When you or I create a garden for our home, we may sketch it out on paper, walk our property and consider the views, and then visit nurseries and garden centers to find the trees, shrubs, perennials and annuals that will form the garden.  We will add benches, planters and other hardscape elements; changing things as we go until we are satisfied with the result.  And, if we are not pleased, we dig out the trees and re-arrange them until we get it right.

The wrought iron fence starts
to take shape
A garden at a flower show incorporates almost none of these conventional elements.  Instead, it is gardening as theater; except that, because the garden would bear Mass Hort’s name, it was also gardening as education.  Not even the size of the garden was fixed: as exhibitors were added and dropped out, Mass Hort’s allotted garden space grew from less than 400 square feet to eventually encompass nearly 1200 square feet of floor space.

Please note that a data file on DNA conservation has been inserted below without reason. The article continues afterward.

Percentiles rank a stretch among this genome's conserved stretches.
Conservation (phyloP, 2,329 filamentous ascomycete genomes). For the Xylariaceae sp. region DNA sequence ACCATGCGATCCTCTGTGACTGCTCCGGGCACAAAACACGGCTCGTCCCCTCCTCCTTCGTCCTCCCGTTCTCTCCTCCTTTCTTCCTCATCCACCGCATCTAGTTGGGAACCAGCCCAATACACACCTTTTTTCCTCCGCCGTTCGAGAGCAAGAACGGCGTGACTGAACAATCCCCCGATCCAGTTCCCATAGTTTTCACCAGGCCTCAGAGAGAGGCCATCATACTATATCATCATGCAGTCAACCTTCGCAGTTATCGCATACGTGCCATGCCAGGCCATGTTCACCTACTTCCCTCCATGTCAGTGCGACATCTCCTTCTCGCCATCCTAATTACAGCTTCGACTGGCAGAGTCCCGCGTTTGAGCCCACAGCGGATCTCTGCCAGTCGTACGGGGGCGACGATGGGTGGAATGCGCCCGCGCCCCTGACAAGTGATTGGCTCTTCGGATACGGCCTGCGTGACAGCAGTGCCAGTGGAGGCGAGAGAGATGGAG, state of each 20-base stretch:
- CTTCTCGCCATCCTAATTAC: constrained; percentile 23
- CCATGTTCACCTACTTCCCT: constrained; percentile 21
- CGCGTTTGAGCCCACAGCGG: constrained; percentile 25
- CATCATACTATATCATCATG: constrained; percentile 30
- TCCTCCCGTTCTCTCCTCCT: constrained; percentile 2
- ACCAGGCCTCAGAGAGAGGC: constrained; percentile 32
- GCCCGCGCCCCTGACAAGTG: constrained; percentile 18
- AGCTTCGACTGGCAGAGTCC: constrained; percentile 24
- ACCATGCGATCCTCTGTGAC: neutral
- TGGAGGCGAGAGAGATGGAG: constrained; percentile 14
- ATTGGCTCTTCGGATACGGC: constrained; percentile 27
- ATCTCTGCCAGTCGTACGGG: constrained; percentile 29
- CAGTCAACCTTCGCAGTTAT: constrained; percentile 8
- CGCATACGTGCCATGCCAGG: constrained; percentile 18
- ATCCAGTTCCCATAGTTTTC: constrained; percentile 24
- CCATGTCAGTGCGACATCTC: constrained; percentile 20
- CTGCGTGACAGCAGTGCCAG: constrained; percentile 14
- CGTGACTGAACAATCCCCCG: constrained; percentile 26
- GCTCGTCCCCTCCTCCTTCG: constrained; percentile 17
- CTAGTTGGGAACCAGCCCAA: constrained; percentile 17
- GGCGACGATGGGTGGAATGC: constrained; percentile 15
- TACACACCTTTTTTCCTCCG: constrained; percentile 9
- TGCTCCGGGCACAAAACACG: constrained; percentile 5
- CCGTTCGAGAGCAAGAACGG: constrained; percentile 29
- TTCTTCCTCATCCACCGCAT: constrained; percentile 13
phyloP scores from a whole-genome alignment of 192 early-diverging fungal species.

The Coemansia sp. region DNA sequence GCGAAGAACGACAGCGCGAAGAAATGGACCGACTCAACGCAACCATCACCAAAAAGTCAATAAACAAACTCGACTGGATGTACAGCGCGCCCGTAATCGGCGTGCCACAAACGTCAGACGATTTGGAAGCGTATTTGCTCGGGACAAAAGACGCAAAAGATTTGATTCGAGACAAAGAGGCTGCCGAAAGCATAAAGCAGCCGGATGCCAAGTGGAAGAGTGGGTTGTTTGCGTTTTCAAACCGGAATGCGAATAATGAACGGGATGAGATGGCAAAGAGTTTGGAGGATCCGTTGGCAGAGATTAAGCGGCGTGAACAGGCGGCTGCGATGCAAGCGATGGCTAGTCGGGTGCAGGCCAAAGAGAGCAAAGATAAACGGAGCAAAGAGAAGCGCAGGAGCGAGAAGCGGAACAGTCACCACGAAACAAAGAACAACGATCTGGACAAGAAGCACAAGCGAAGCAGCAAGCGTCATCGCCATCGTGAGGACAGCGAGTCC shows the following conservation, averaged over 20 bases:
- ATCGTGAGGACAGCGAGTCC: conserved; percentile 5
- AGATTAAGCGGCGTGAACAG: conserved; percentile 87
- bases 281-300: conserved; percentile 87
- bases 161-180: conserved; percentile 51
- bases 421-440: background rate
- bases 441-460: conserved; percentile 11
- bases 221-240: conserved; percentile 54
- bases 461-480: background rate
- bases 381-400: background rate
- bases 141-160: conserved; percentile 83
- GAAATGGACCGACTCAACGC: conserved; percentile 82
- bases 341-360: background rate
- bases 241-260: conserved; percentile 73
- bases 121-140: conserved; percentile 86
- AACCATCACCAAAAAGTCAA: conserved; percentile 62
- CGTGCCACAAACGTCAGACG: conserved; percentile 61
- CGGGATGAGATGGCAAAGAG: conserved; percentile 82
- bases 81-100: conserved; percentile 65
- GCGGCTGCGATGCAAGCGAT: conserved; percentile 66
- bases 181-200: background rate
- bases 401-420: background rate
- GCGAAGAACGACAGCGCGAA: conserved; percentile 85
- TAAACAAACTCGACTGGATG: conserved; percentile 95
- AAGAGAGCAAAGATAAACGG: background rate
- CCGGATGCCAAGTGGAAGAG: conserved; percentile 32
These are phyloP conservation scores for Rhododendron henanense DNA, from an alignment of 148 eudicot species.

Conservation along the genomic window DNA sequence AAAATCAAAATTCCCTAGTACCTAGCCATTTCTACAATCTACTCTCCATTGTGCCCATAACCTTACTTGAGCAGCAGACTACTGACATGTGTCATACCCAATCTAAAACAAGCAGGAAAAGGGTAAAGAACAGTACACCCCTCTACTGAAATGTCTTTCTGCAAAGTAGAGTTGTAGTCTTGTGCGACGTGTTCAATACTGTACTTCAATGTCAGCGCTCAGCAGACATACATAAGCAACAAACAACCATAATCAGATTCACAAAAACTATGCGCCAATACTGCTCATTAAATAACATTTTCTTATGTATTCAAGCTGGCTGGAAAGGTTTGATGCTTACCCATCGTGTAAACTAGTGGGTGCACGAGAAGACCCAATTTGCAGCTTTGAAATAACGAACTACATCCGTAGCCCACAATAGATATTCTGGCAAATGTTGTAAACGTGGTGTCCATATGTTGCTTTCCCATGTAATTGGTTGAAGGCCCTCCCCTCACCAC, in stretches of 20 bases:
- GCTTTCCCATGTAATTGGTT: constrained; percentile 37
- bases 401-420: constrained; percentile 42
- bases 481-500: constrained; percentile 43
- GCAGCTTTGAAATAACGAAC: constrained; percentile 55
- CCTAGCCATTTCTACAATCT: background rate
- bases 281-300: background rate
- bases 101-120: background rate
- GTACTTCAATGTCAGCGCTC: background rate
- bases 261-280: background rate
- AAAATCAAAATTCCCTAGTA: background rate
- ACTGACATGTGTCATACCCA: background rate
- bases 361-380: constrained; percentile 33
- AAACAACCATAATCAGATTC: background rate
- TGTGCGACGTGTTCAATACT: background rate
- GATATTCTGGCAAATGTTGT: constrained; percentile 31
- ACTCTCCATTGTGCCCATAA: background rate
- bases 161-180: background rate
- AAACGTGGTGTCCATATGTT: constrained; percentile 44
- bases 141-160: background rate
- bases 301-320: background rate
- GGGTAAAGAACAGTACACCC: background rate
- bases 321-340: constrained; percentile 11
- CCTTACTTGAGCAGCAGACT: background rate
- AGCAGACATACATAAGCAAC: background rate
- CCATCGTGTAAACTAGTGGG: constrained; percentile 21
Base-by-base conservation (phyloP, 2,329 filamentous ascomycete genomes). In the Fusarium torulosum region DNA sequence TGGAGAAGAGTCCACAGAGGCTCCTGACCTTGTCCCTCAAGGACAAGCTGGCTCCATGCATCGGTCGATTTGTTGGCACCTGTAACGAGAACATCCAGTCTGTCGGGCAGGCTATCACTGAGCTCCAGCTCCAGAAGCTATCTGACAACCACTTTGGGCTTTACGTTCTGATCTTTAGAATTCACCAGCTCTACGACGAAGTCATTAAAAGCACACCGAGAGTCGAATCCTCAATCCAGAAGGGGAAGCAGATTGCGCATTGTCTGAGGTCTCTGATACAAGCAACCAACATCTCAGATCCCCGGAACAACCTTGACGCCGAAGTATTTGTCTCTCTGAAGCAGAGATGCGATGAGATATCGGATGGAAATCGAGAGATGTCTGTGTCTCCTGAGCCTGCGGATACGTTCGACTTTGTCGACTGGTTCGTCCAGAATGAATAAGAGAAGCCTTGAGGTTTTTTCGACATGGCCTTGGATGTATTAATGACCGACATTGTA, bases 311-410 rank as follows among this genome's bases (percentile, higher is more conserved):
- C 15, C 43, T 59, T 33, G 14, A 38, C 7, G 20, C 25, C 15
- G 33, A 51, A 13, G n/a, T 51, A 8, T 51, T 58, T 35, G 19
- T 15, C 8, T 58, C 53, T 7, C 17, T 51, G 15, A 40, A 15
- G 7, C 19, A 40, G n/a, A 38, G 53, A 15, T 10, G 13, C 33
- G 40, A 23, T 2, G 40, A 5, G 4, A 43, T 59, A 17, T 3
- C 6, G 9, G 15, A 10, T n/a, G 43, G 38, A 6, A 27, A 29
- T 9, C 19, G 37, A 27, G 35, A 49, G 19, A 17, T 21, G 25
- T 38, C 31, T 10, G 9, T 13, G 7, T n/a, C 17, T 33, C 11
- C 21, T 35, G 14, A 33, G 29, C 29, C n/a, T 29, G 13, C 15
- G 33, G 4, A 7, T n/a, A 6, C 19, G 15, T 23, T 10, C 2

The key differences between that garden in your side yard and one on the floor of a flower show are these:  first, the flower show garden must be built from scratch in three days, exist for five, and then be torn down in one.  And, second, the garden must be in full, glorious bloom for those five days.

The first segments of the townhouse
are raised onto the concrete wall
These were the parameters and obstacles that I faced when planning began for Mass Hort’s garden.  In turn, I had four secret weapons in my arsenal.  One was Paul Miskovsky, a Cape Cod landscaper who is a veteran of dozens of flower shows.  The second was my wife, Betty, who knows floral design had created gardens for five previous flower shows.  The third was Clark Bryan, Mass Hort’s Director of Operations, whose unique combination of organizational skills and mechanical competence is unparalleled.  The fourth is the Massachusetts Master Gardener Association, a group of people for whom horticulture is a passion and who collectively possess the skills to build anything from a garden shed to, probably, an aircraft carrier.